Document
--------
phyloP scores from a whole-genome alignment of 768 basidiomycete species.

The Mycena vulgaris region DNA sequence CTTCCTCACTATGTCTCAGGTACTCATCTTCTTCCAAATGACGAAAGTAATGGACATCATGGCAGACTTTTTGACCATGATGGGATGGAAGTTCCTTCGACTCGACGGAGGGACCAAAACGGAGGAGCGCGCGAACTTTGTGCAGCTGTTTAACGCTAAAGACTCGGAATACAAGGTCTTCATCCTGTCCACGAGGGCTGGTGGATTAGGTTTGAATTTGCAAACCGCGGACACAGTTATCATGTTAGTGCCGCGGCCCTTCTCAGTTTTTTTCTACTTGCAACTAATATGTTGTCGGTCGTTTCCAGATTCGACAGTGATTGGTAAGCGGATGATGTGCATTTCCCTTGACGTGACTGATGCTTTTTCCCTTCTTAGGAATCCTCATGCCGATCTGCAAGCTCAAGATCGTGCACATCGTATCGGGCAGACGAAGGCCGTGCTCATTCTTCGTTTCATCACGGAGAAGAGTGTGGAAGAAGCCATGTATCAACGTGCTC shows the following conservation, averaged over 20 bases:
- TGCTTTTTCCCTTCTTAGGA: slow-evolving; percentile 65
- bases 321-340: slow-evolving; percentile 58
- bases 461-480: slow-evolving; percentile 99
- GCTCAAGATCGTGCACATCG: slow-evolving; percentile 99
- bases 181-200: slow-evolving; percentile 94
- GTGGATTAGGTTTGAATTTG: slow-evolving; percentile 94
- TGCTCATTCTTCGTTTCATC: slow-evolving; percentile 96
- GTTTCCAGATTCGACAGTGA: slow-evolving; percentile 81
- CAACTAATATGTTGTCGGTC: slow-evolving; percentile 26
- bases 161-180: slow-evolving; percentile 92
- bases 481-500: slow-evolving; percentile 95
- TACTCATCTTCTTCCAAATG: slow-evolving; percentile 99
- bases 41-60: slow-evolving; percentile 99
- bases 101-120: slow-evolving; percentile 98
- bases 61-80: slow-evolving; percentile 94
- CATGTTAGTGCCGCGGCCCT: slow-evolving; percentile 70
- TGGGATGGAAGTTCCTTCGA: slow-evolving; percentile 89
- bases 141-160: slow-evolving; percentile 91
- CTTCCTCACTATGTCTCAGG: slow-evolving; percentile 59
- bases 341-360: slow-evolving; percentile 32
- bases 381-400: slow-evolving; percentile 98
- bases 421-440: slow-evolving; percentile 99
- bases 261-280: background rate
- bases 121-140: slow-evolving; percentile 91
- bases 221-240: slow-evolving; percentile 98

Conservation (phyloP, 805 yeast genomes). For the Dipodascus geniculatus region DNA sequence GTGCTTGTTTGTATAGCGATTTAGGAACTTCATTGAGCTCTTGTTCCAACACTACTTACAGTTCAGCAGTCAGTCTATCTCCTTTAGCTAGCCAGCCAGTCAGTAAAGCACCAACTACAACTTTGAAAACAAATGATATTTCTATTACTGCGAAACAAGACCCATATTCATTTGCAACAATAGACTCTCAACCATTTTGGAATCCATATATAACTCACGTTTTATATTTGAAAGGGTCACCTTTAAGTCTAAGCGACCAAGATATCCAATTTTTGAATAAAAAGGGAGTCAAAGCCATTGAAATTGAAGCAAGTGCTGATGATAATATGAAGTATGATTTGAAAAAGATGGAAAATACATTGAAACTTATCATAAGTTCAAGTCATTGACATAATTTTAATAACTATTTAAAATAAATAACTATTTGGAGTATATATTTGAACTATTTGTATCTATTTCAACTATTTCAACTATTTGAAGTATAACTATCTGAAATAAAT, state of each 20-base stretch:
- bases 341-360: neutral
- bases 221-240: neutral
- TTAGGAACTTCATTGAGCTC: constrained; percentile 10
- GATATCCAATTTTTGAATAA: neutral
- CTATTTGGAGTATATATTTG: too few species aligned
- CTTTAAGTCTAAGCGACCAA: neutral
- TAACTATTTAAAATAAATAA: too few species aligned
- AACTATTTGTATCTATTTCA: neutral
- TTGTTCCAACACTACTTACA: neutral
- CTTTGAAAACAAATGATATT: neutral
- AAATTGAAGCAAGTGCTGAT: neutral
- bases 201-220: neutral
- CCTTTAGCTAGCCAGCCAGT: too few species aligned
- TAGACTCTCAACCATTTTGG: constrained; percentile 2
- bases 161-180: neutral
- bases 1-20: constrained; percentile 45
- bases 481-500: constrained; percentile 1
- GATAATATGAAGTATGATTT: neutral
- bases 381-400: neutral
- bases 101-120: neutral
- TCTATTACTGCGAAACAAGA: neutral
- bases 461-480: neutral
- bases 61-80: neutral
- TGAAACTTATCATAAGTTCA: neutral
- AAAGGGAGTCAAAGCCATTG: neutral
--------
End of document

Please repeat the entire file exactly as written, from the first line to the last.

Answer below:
phyloP scores from a whole-genome alignment of 768 basidiomycete species.

The Mycena vulgaris region DNA sequence CTTCCTCACTATGTCTCAGGTACTCATCTTCTTCCAAATGACGAAAGTAATGGACATCATGGCAGACTTTTTGACCATGATGGGATGGAAGTTCCTTCGACTCGACGGAGGGACCAAAACGGAGGAGCGCGCGAACTTTGTGCAGCTGTTTAACGCTAAAGACTCGGAATACAAGGTCTTCATCCTGTCCACGAGGGCTGGTGGATTAGGTTTGAATTTGCAAACCGCGGACACAGTTATCATGTTAGTGCCGCGGCCCTTCTCAGTTTTTTTCTACTTGCAACTAATATGTTGTCGGTCGTTTCCAGATTCGACAGTGATTGGTAAGCGGATGATGTGCATTTCCCTTGACGTGACTGATGCTTTTTCCCTTCTTAGGAATCCTCATGCCGATCTGCAAGCTCAAGATCGTGCACATCGTATCGGGCAGACGAAGGCCGTGCTCATTCTTCGTTTCATCACGGAGAAGAGTGTGGAAGAAGCCATGTATCAACGTGCTC shows the following conservation, averaged over 20 bases:
- TGCTTTTTCCCTTCTTAGGA: slow-evolving; percentile 65
- bases 321-340: slow-evolving; percentile 58
- bases 461-480: slow-evolving; percentile 99
- GCTCAAGATCGTGCACATCG: slow-evolving; percentile 99
- bases 181-200: slow-evolving; percentile 94
- GTGGATTAGGTTTGAATTTG: slow-evolving; percentile 94
- TGCTCATTCTTCGTTTCATC: slow-evolving; percentile 96
- GTTTCCAGATTCGACAGTGA: slow-evolving; percentile 81
- CAACTAATATGTTGTCGGTC: slow-evolving; percentile 26
- bases 161-180: slow-evolving; percentile 92
- bases 481-500: slow-evolving; percentile 95
- TACTCATCTTCTTCCAAATG: slow-evolving; percentile 99
- bases 41-60: slow-evolving; percentile 99
- bases 101-120: slow-evolving; percentile 98
- bases 61-80: slow-evolving; percentile 94
- CATGTTAGTGCCGCGGCCCT: slow-evolving; percentile 70
- TGGGATGGAAGTTCCTTCGA: slow-evolving; percentile 89
- bases 141-160: slow-evolving; percentile 91
- CTTCCTCACTATGTCTCAGG: slow-evolving; percentile 59
- bases 341-360: slow-evolving; percentile 32
- bases 381-400: slow-evolving; percentile 98
- bases 421-440: slow-evolving; percentile 99
- bases 261-280: background rate
- bases 121-140: slow-evolving; percentile 91
- bases 221-240: slow-evolving; percentile 98

Conservation (phyloP, 805 yeast genomes). For the Dipodascus geniculatus region DNA sequence GTGCTTGTTTGTATAGCGATTTAGGAACTTCATTGAGCTCTTGTTCCAACACTACTTACAGTTCAGCAGTCAGTCTATCTCCTTTAGCTAGCCAGCCAGTCAGTAAAGCACCAACTACAACTTTGAAAACAAATGATATTTCTATTACTGCGAAACAAGACCCATATTCATTTGCAACAATAGACTCTCAACCATTTTGGAATCCATATATAACTCACGTTTTATATTTGAAAGGGTCACCTTTAAGTCTAAGCGACCAAGATATCCAATTTTTGAATAAAAAGGGAGTCAAAGCCATTGAAATTGAAGCAAGTGCTGATGATAATATGAAGTATGATTTGAAAAAGATGGAAAATACATTGAAACTTATCATAAGTTCAAGTCATTGACATAATTTTAATAACTATTTAAAATAAATAACTATTTGGAGTATATATTTGAACTATTTGTATCTATTTCAACTATTTCAACTATTTGAAGTATAACTATCTGAAATAAAT, state of each 20-base stretch:
- bases 341-360: neutral
- bases 221-240: neutral
- TTAGGAACTTCATTGAGCTC: constrained; percentile 10
- GATATCCAATTTTTGAATAA: neutral
- CTATTTGGAGTATATATTTG: too few species aligned
- CTTTAAGTCTAAGCGACCAA: neutral
- TAACTATTTAAAATAAATAA: too few species aligned
- AACTATTTGTATCTATTTCA: neutral
- TTGTTCCAACACTACTTACA: neutral
- CTTTGAAAACAAATGATATT: neutral
- AAATTGAAGCAAGTGCTGAT: neutral
- bases 201-220: neutral
- CCTTTAGCTAGCCAGCCAGT: too few species aligned
- TAGACTCTCAACCATTTTGG: constrained; percentile 2
- bases 161-180: neutral
- bases 1-20: constrained; percentile 45
- bases 481-500: constrained; percentile 1
- GATAATATGAAGTATGATTT: neutral
- bases 381-400: neutral
- bases 101-120: neutral
- TCTATTACTGCGAAACAAGA: neutral
- bases 461-480: neutral
- bases 61-80: neutral
- TGAAACTTATCATAAGTTCA: neutral
- AAAGGGAGTCAAAGCCATTG: neutral